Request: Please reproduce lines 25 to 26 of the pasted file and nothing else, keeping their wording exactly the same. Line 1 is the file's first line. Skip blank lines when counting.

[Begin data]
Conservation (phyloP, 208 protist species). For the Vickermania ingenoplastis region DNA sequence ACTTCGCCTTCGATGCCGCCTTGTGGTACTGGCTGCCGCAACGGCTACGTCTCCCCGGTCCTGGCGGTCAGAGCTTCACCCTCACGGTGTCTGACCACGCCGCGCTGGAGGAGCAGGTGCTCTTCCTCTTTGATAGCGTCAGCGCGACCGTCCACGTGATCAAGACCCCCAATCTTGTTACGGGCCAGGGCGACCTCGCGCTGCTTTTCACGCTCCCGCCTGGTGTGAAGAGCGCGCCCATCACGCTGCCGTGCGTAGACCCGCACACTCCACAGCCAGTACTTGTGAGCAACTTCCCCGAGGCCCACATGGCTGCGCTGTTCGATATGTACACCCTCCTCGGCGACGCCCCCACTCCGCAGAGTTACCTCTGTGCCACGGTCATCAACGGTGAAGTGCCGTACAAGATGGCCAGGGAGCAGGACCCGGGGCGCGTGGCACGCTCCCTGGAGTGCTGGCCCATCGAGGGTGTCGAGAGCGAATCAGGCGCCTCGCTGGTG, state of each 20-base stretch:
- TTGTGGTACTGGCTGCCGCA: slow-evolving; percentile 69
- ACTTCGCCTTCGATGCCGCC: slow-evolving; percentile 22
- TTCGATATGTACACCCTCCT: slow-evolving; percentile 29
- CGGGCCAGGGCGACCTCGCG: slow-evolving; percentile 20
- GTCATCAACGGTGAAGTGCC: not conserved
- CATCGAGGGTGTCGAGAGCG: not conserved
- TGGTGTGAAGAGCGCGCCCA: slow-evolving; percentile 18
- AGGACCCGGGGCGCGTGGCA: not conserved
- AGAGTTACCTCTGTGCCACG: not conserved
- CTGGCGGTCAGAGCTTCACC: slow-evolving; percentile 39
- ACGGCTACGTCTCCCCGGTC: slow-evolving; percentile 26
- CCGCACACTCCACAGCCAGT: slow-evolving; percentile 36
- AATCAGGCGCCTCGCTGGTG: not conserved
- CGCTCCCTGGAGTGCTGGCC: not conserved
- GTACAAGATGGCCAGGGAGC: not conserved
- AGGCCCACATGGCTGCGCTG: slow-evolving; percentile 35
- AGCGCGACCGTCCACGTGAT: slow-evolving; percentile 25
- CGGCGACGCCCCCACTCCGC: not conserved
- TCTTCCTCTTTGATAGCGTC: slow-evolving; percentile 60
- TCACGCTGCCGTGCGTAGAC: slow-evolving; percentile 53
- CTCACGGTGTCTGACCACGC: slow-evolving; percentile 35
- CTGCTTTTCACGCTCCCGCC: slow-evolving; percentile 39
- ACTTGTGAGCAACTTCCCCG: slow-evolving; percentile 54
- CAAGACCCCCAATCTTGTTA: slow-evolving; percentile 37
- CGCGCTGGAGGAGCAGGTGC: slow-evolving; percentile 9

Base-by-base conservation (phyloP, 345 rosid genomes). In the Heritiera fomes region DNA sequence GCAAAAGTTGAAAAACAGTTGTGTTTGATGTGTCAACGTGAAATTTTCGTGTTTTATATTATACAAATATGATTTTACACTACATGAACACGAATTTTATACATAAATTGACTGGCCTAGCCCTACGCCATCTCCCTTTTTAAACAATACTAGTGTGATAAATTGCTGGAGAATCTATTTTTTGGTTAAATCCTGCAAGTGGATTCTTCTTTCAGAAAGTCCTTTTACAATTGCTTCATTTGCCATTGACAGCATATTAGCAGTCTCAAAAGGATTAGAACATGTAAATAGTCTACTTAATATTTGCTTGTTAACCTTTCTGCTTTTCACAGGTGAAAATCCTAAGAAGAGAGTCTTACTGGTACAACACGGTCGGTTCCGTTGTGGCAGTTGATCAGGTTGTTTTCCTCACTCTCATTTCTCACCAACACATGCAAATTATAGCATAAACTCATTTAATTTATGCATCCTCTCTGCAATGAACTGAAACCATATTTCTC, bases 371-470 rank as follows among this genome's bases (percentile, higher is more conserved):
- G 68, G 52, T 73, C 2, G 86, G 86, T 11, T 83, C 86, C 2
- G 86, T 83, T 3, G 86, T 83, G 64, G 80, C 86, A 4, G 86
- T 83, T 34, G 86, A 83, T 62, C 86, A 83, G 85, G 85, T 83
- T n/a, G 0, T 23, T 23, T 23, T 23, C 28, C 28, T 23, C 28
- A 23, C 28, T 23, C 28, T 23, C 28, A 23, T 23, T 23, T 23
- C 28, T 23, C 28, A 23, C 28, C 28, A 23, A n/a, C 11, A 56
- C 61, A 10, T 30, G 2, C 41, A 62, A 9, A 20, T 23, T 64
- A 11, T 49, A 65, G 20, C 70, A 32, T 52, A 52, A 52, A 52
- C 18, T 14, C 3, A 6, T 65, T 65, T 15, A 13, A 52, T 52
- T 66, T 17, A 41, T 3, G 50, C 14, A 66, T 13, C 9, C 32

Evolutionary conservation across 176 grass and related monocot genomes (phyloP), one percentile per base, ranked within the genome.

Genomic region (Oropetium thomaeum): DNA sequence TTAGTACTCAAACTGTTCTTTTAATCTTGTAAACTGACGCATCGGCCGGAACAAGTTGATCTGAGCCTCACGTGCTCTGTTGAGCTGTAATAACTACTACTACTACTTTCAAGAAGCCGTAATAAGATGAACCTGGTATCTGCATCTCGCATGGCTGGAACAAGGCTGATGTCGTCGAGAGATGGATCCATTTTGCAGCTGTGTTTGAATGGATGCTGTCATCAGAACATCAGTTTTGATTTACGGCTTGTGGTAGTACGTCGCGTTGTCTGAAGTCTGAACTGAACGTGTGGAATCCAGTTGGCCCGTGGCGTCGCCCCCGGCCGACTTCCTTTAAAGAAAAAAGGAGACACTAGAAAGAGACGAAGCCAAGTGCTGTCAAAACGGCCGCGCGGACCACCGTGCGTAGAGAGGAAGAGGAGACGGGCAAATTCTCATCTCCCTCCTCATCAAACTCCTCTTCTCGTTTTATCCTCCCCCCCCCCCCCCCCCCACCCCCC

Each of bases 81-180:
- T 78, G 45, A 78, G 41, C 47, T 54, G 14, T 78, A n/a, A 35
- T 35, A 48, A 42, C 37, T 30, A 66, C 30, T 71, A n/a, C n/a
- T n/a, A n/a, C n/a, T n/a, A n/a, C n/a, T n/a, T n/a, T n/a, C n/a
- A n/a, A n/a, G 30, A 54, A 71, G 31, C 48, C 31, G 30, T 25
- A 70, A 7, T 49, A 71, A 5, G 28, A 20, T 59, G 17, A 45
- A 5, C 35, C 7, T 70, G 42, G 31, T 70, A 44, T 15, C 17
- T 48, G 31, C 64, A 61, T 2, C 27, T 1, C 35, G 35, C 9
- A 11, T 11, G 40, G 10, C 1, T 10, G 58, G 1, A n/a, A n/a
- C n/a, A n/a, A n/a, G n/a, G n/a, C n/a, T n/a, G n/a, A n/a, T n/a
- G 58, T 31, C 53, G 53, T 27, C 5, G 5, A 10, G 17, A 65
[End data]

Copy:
- CAAGACCCCCAATCTTGTTA: slow-evolving; percentile 37
- CGCGCTGGAGGAGCAGGTGC: slow-evolving; percentile 9